Phoenix Children’s Hospital announced the creation of the Ronald A. Matricaria Institute of Molecular Medicine Tuesday, in a joint venture with The Translational Genomics Research Institute (TGen) and The University of Arizona’s College of Medicine.
The three organizations are joining forces with the hopes of unlocking genetic codes in child, adolescent and young adult cancer patients and develop drug therapies in real time to improve the outcome and treatment in these young demographics.
“Our goal is to bring genomics to the forefront of pediatrics,” said Robert L. Meyer, Phoenix Children’s president and CEO. “Research and development of novel treatments for pediatric diseases has fallen short over past decades.”
The reason why the Ronald A. Matricaria Institute of Molecular Medicine is focusing on young patients is because there have been hardly any new therapies introduced to this population in the past two decades. The new institute hopes that clinical studies on children will lead to a better understanding of specific differences between children and adults, which will hopefully lead to the development of safer, more effective and more age-appropriate drug treatments that can be provided in a faster amount of time.
“A challenge with existing molecular medicine programs is the amount of time it takes to develop a new drug or treatment,” Meyer said. “Our collaboration with TGen and University of Arizona opens the doors to making a portfolio of drugs and compounds available immediately.”
The institute will also focus their clinical studies based on underlying genetic and molecular functions of different pediatric cancers, rather than specifically on tumor type. Furthermore, physicians will then create various treatment plans specifically for each patient treated based on the drug therapy that will attack and correct the malfunctioning genes.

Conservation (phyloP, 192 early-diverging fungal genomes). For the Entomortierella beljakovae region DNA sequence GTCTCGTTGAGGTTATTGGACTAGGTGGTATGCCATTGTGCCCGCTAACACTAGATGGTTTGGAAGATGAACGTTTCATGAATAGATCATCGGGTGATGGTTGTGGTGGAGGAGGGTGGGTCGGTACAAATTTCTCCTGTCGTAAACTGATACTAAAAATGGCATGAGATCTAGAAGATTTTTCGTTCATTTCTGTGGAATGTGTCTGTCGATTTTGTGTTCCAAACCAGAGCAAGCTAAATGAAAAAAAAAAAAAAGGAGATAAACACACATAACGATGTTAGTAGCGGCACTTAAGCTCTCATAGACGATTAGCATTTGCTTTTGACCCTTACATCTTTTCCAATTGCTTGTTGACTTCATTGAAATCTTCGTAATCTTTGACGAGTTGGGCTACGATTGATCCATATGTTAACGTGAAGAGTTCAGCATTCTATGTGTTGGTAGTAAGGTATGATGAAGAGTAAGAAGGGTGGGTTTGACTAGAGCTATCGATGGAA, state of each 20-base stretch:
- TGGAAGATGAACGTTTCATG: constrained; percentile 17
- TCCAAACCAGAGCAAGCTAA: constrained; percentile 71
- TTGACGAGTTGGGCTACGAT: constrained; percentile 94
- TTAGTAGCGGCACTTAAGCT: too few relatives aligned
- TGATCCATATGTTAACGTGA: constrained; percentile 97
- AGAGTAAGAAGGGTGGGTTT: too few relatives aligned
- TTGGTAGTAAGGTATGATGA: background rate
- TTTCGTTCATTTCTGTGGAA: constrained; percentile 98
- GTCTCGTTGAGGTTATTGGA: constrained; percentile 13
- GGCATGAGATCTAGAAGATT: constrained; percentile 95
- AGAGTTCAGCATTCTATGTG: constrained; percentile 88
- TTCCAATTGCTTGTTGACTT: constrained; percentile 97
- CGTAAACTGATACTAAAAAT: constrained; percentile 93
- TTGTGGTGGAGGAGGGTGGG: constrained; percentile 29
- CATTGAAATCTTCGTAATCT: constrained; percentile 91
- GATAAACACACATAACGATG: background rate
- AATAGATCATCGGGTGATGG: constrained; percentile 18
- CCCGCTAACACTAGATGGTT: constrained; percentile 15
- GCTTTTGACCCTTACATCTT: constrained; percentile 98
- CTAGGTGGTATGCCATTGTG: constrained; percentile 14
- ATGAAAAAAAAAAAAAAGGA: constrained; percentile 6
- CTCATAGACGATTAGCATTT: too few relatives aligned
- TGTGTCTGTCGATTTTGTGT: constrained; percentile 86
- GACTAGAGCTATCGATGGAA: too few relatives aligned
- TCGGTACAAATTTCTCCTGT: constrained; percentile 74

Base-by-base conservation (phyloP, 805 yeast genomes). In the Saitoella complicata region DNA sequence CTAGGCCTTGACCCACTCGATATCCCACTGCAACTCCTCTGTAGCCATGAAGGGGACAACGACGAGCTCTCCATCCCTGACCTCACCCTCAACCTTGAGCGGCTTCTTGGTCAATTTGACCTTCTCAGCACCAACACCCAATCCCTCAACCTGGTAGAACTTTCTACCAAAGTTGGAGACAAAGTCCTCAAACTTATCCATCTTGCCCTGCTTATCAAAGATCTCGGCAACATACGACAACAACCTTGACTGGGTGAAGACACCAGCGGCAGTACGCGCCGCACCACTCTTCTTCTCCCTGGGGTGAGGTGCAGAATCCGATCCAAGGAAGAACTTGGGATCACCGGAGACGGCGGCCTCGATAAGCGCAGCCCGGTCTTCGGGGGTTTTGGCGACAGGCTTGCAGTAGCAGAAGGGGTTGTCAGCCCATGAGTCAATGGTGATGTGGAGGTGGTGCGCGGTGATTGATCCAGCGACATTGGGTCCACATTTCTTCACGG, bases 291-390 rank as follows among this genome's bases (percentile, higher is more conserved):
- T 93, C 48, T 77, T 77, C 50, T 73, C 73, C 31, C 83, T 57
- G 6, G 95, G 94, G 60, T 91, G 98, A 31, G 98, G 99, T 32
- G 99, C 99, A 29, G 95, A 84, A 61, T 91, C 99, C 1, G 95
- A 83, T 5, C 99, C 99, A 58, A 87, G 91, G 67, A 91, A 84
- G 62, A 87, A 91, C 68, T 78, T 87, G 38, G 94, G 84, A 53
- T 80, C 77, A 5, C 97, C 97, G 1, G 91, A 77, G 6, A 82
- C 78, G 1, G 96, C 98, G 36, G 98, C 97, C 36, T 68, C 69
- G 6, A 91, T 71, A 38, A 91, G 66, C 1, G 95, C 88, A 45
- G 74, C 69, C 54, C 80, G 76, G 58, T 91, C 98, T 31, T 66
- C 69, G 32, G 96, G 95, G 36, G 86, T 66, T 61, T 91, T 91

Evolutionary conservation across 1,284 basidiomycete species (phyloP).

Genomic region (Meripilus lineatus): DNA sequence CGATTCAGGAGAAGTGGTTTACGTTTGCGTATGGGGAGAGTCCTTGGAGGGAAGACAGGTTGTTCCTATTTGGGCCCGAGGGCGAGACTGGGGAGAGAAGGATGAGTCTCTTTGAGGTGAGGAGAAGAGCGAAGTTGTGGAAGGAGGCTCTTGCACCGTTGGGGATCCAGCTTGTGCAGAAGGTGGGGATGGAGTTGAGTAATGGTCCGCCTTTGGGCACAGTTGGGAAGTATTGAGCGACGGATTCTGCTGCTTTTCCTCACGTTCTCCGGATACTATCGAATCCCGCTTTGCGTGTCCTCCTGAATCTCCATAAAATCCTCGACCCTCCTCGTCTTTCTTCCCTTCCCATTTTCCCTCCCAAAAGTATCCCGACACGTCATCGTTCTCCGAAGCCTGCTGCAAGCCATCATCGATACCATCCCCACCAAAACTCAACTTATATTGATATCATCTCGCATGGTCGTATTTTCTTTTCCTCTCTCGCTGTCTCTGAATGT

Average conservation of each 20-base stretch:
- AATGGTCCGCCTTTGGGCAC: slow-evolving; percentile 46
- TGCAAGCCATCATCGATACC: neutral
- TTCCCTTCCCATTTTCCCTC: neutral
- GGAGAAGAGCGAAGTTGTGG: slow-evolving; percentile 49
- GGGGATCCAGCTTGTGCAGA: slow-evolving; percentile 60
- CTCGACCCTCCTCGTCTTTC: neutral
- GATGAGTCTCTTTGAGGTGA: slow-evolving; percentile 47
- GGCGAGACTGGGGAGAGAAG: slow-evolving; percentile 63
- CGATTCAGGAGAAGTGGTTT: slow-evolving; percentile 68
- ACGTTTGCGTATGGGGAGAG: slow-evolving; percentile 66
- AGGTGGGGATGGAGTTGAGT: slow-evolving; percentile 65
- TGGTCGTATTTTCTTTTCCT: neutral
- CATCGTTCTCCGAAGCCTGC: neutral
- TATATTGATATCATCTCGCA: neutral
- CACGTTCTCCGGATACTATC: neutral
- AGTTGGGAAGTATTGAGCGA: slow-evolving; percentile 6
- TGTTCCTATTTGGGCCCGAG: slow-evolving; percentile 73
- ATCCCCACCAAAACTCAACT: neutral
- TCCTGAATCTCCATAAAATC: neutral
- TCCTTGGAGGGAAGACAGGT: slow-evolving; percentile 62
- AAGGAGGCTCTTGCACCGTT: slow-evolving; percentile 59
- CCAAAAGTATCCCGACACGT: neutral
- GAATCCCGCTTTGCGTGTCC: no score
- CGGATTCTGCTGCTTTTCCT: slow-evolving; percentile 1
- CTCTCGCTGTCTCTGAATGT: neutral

With the start of the new institute, a special team of physician scientists will be brought on board to help start out the genomic profiling: Dr. Timothy Triche, a pediatric pathologist and former director of the Center for Personalized Medicine at Children’s Hospital in Los Angeles; Dr. Robert Arceci, a pediatric oncologist from Johns Hopkins University; and Dr. Daniel D. Von Hoff, a medical oncologist at TGen.
“We are trying to figure out a way to have children get appropriate drugs,” said Dr. Robert Arceci. “We all want to know what causes diseases and how we can treat them and I think it takes a special team of people to do this and it takes a lot of unselfish commitment.”
A founding member from whom the institute gets its name, Ronald A. Matricaria, a member of the board of directors for the Phoenix Children’s Hospital, is excited and hopeful for what the new institute is capable of doing in the world of pediatric care.
“Based on my knowledge of the institute and many years of working in the medical field, I’m confident that we can chart a new course for addressing the unique needs of children with cancer and other life-threatening diseases,” Matricaria said. “We could have a huge impact on children’s live and what could be better than that.